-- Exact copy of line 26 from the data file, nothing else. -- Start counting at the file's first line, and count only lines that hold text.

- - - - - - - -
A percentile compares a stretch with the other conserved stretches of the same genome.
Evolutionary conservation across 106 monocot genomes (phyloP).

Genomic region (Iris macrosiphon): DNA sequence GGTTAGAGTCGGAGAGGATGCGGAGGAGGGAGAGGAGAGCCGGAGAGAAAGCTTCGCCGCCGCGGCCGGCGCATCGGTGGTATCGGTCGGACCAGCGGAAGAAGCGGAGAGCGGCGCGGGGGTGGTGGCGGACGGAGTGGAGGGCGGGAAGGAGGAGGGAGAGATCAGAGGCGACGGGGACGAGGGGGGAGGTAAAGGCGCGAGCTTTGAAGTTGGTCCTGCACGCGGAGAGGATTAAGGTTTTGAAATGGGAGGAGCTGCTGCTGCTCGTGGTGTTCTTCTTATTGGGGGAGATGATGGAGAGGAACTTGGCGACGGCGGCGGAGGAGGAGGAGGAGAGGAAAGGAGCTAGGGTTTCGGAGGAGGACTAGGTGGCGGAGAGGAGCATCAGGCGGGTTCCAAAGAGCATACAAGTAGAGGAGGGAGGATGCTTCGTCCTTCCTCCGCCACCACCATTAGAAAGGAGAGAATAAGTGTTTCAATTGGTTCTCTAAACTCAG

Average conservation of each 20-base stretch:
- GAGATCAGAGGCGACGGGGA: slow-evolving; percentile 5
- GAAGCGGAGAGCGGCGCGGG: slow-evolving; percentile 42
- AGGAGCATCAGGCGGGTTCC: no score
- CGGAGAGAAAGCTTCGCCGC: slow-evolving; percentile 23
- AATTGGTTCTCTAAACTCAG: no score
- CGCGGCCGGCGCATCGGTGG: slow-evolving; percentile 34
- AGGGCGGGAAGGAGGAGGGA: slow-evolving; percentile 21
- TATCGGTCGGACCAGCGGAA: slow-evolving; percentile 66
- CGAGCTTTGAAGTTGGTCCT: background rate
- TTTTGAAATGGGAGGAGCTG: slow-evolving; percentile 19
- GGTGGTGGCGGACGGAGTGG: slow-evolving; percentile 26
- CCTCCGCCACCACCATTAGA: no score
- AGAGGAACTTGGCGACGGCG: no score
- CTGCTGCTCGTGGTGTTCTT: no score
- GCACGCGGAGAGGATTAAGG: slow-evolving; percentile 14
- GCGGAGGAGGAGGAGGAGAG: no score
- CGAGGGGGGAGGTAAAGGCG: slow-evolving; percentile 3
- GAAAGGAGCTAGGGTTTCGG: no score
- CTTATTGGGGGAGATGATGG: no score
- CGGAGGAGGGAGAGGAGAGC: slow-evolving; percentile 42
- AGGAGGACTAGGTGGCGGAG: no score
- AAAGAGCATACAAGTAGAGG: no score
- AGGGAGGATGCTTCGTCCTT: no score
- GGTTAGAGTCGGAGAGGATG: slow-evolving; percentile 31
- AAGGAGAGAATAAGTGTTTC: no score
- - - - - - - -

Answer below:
- AAAGAGCATACAAGTAGAGG: no score